DPF, forget about the hypocricy for the moment; do you agree with him? Why or why not?

    [DPF: I believe SOEs should pay dividends and make profits. These at a minimum should cover the cost of capital. I would be uneasy if their profit ratio was consistently higher than private sector companies in the same sector]

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  24. burt (8,275 comments) says:

    Repton

    Perhaps when dim-bulb said;

    The Government could do this today, with the instant result of lower electricity prices for hard-working Kiwi families and better security of supply from renewable energy,” Labour energy spokesman Charles Chauvel said.

    He could have said;

    The Government could do this today have done this 9 years ago… then he might have been worth listening to. Chauvel is just point scoring on this issue. If he had the slightest care for the consumers he would have made a statement like he has just done years ago… when his precious socialist party were robbing the public for the sake of profit.

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  25. jabba (280 comments) says:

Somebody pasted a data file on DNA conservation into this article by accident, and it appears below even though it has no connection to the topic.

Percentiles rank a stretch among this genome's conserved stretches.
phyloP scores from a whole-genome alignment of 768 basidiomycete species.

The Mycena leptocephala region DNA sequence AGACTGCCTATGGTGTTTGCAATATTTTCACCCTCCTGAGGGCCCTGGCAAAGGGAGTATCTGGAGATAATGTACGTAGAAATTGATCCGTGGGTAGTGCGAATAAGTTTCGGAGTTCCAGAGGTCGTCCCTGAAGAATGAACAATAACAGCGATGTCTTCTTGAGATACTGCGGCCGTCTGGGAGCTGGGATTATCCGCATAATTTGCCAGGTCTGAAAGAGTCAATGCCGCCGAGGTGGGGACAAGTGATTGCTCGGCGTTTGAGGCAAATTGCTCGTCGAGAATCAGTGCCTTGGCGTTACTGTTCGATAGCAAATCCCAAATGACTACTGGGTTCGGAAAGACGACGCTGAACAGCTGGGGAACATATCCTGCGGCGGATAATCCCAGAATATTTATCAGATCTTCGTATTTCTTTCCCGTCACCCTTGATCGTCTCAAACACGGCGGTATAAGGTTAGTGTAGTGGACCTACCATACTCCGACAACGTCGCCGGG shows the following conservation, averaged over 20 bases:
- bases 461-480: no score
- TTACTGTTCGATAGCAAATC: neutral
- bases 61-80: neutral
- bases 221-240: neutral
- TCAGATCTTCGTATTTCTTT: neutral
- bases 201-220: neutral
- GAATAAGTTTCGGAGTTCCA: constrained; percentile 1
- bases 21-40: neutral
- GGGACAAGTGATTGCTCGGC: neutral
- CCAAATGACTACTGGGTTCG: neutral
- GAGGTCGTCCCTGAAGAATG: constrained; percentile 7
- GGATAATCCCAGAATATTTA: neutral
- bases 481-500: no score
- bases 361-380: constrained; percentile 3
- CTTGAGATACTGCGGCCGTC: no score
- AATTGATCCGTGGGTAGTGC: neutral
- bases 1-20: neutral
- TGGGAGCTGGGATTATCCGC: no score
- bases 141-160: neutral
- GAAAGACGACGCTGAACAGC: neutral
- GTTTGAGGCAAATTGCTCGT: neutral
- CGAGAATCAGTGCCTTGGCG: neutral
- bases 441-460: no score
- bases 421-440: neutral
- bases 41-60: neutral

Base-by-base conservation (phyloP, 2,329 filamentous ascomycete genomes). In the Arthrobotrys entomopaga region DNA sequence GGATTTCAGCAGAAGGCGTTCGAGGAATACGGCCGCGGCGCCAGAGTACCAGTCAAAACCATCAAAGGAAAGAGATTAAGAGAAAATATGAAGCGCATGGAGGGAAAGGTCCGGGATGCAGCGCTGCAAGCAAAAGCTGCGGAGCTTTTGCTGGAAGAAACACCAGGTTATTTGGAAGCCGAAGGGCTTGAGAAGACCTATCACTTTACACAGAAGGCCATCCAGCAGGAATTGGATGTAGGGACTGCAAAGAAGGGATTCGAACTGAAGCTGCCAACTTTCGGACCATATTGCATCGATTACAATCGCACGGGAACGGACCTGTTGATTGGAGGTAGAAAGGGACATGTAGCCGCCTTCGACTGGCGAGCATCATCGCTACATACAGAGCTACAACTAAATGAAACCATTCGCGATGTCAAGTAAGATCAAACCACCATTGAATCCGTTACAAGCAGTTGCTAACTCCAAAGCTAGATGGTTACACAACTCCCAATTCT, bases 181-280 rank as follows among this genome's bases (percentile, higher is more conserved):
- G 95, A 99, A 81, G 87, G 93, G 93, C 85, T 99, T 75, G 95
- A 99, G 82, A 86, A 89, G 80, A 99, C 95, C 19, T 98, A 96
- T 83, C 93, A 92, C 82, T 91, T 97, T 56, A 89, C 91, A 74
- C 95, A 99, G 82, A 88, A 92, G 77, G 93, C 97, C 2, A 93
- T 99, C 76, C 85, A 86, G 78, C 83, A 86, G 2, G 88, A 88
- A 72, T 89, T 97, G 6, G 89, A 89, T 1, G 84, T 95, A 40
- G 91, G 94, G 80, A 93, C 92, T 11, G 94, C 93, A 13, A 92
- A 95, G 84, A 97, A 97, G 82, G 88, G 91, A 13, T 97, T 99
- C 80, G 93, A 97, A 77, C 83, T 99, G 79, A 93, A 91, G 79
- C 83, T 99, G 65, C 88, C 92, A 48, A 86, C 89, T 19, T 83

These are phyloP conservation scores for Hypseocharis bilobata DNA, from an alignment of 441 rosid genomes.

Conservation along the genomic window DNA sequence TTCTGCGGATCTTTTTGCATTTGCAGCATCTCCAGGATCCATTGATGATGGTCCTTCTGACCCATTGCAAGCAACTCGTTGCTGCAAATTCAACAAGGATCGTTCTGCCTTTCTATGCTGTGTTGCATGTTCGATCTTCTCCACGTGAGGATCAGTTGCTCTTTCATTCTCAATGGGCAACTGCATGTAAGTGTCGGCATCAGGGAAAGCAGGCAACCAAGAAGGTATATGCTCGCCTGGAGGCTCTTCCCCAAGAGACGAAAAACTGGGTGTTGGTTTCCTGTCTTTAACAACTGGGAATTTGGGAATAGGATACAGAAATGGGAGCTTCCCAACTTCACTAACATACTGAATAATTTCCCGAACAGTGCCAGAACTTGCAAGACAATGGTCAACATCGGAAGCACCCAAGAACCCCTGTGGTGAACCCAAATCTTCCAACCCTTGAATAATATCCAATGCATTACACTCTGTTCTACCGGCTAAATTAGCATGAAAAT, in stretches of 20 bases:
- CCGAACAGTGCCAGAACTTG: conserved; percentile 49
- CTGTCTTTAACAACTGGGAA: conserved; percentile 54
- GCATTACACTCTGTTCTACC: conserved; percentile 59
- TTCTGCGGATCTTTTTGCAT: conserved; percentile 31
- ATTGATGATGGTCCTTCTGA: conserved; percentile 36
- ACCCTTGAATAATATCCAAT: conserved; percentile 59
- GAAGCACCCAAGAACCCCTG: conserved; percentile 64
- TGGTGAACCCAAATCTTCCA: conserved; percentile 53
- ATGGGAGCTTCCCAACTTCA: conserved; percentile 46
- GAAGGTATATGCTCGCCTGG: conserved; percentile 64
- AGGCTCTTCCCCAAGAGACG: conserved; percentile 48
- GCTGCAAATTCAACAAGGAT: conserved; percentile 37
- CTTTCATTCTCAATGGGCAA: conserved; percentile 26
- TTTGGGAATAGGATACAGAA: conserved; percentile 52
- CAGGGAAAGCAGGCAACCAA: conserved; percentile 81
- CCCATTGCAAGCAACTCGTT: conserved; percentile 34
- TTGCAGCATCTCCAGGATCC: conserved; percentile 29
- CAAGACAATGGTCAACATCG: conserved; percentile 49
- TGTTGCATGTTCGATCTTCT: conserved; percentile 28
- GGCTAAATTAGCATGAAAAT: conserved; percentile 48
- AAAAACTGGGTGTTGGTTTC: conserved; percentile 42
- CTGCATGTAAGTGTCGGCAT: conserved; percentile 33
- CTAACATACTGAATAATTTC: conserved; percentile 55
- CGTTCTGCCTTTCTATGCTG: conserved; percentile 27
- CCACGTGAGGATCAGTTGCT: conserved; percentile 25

poor chuck .. what a tosser (no pun intended).
    I can’t believe how generous Labour are .. they want pay rises for fire fighters, teachers, Drs/Nurses, Parliament Staff .. oh bugger it EVERYBODY should get a pay rise and increase the min wage, bring back belly dancing classes on the tax payer, increase benefits, complete the expensive Waterview Tunnel, new trains and rolling stock in general plus new electric passenger trains in Ak plus upgrades for Wgtns units, stop profits from SOE’s going into the Govt coffers blah blah blah.
    Where is the money coming from ChucK?

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  26. Johnboy (16,651 comments) says:

    “Where is the money coming from ChucK?”

    Where it always come from. The rich-pricks.

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  27. kiwirights (48 comments) says:

    This is the winter when people are getting charged $500 for electricity when previously it would have been $200. Also, aren’t Meridian the people who have built lots of windfarms on the backs of good NPAT/EBIT results from past years?

    That crap above about directors fees shows serious business illiteracy amongst some of the glittering hordes commenting on this site.

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  28. burt (8,275 comments) says:

    kiwirights

    How long ago did you have a winter power bill in the $200 range ?

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  29. Grizz (244 comments) says:

    Labour MP like Charles Chauvel are just talk. Hot air. Full of shit to be blunt. All they can do is try to score political points by saying what they think people want to hear. They offer no solutions to the real problems like power prices being high because of a lack of investment in electricity infrastructure. I remember when Meridian sold their Assets. I thought great, now we can invest in Energy generation and distribution here. Perhaps the Cook Strait cable could be upgraded etc.